• • Green enhanced skills occupations—a significant change to the work and worker requirements of an existing occupation; i.e., tasks, skills, knowledge and credentials have been altered, and • Green new and emerging (N&E) occupations—impact is sufficient to create the need for unique work and worker requirements; the new occupation could be entirely novel or “born” from an existing occupation. Through a multi-stage research and screening process that included a review of existing literature, identification and compiling of job titles, review and sorting of job titles, and clustering of job titles into 12 sector occupational sectors, the National Center for O*NET Development identified 64 “green increased demand,” 60 “green enhanced skills,” and 91 “new and emerging occupations.” The following matrix, excerpted from “A Green Growing Economy: Opportunities of Tomorrow,” by Juliet P. Scarpa (May 13, 2009), shows the potential for green jobs across sectors: Industry Sector Definition Requirements Sample Occupations Green Building/ The design and Manufacturing building Green architects; HVAC Sustainable/ construction of materials; planning, workers; Carpenters; Integrated design environmentally design and construction Plumbers; Welders; Traditional Industry sustainable and energy Electricians; Sheet- Sectors; Manufacturing; efficient buildings metal workers; Cement Construction; Utilities masons; Skilled machine operators Energy Efficiency The retrofitting of Auditing energy use in Electricians; Traditional Industry existing building existing buildings; Technicians; Insulation Sectors: Manufacturing; infrastructure using Manufacturing materials workers; Equipment and Construction; Utilities healthy and more and devices; Installing installation specialist resource-efficient efficient lighting and (solar panel installation); models of construction, heating systems; Home weatherizing; renovation, operation, Installing insulation, Energy Auditors maintenance, and windows and appliances; demolition. Production of appropriate technologies (fluorescent lights, water filtration systems, permeable concretes, solar panels, etc.); Maintenance & operation Renewable Energy The use of natural Manufacturing parts; Solar panel installer; (Solar/PV, Wind resources (other than Assembly & Installation of Steelworkers Energy, Geothermal, Biomass) for energy solar panels/ finished Hydro/Marine) which are naturally heating systems; Traditional Industry replinishable Constructing wind farms; Sectors: Utilities Operating and maintaining wind turbines; repairing systems; Marketing and selling systems to consumers Recycling/ Waste The collection, Composting; Materials Recycling technician; Management/ Removal treatment, and disposal reuse and recycling; Waste treatment Traditional Industry or reuse of waste Pollution Control; Water operators; Sustainability Sectors: Manufacturing; materials Conservation & coordinator; Bio-mimicry Utilities; Technology treatment; Components, engineer; Environmental Manufacturing & Science and protection 6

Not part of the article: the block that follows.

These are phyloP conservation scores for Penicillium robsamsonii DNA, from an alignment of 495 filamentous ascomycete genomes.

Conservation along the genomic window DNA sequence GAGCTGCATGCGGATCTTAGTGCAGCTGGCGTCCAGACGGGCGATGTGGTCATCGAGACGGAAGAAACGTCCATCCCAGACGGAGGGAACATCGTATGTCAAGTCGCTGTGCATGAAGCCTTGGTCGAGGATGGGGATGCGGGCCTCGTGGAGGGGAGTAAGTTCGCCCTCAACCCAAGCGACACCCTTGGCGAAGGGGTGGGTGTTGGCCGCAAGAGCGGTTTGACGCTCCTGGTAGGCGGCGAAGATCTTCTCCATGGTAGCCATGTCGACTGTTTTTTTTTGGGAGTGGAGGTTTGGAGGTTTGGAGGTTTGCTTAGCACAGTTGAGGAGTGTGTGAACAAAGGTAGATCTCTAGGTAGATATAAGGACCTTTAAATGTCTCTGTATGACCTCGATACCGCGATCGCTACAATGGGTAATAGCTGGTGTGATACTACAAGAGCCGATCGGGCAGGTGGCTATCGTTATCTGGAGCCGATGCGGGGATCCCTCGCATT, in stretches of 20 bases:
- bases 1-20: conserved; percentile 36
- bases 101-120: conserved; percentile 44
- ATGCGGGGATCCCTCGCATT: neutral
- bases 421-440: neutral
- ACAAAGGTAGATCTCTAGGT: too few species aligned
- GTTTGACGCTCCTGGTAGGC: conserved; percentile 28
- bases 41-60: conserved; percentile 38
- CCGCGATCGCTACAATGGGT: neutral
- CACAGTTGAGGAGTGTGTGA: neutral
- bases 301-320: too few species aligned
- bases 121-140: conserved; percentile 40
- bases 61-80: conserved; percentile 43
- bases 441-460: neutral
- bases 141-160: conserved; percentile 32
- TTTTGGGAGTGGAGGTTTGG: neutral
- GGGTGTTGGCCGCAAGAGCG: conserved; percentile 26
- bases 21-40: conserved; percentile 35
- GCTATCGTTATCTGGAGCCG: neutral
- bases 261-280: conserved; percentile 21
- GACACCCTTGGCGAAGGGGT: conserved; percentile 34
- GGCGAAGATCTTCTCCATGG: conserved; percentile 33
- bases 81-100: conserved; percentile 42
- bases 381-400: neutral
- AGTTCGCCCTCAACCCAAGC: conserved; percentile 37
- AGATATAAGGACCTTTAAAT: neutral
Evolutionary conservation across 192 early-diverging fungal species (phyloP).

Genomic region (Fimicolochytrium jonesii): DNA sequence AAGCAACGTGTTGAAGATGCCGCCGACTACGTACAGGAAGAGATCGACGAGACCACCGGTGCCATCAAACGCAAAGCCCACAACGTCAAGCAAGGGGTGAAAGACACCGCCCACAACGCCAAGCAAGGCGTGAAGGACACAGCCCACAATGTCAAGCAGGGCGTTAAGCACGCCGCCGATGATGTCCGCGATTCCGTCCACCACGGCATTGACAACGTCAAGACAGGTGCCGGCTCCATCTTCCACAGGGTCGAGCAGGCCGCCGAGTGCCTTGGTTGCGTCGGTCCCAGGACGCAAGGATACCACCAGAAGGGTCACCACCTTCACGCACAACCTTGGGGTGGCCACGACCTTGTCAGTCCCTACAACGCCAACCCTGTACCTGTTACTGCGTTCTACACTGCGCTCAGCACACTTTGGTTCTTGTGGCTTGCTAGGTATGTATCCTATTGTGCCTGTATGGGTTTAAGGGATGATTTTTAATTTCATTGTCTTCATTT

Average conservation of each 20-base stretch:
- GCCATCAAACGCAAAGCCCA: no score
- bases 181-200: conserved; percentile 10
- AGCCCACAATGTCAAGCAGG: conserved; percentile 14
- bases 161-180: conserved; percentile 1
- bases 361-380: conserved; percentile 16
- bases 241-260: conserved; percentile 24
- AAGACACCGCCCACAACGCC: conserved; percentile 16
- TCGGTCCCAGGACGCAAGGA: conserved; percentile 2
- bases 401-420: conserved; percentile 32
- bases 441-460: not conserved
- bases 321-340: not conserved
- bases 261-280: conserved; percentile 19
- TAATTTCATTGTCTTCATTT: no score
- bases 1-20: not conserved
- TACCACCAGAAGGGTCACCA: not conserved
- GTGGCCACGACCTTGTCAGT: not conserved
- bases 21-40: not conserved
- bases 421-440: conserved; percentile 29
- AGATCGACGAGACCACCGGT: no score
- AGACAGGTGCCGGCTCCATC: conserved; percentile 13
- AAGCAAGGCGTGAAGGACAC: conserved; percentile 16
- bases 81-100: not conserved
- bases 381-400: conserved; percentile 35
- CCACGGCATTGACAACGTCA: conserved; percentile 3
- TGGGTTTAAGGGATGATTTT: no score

• Distribution/Enabling technician Technology; Environmental Consulting, Protection & Remediation Smart Grid/ Smart Auto-balancing, self- Manufacturing & Field and control Energy monitoring power grid Installation, Distributing engineers; Traditional Industry that accepts any source and marketing products Communication protocol Sectors: Manufacturing; of fuel and transforms it program manager; Utilities into a consumer’s Managing consultant optimal renewable energy usage with minimal human intervention Biomass/ Biofuels/ Fuel creation from Growing and harvesting Process technicians in Biosynergy/ Ethanol/ chemical/ biological crops for feedstock, biodiesel or ethanol Fuel Cells/ Hydrogen materials other than collecting waste oils for companies Traditional Industry- fossil fuels feedstock, manufacturing sectors; Manufacturing; parts for production Construction; facilities; construction, Agriculture; maintenance and transportation operation of production facilities Vehicle Electrification/ A ground vehicle Public Transportation, Research and Alternative propelled by a motor Bicycle repair & bike Development jobs; Transportation powered by electrical delivery services, Transit Technology design jobs; Traditional Industry energy from line construction, Hybrid & Biodiesel Sectors: Transportation rechargeable batteries Emissions broker, Engine vehicle conversion & or other source onboard component repair jobs; Maintenance the vehicle or from an manufacturing jobs; Automotive service external source in, on, technicians and or above the roadway mechanics Sustainable An integrated system of Production, Marketing, Sustainable/ organic Agriculture/ Green plant and animal Processing, Consumption farming; Local Food Space production practices that production/ systems; Traditional Industry are efficient and Forestry – sustainable Sectors: Agriculture sustainable forestry worker; Urban agriculture; Land use planning; Sustainable landscaping Green Jobs in Energy Efficiency and Conservation Strategy (EECS) Focus Areas CERT will work with the EECS work group on Green Workforce/ Business Incentives to engage an open network of public and private sector stakeholders (e.g. North Louisiana Economic Partnership, Workforce Investment Board representatives, energy-related employer representatives) to identify occupations in the four focus areas that are expected to show a) increased demand, b) enhanced skills, or c) new and emerging occupations. The work group will develop a Matrix naming green occupations needed for the focus areas, sorted by categories—increased demand, enhanced skills, or new and expanded (N&E)—citing labor demand information, listing available training programs, and identifying curricula that need to be developed with employer input. 7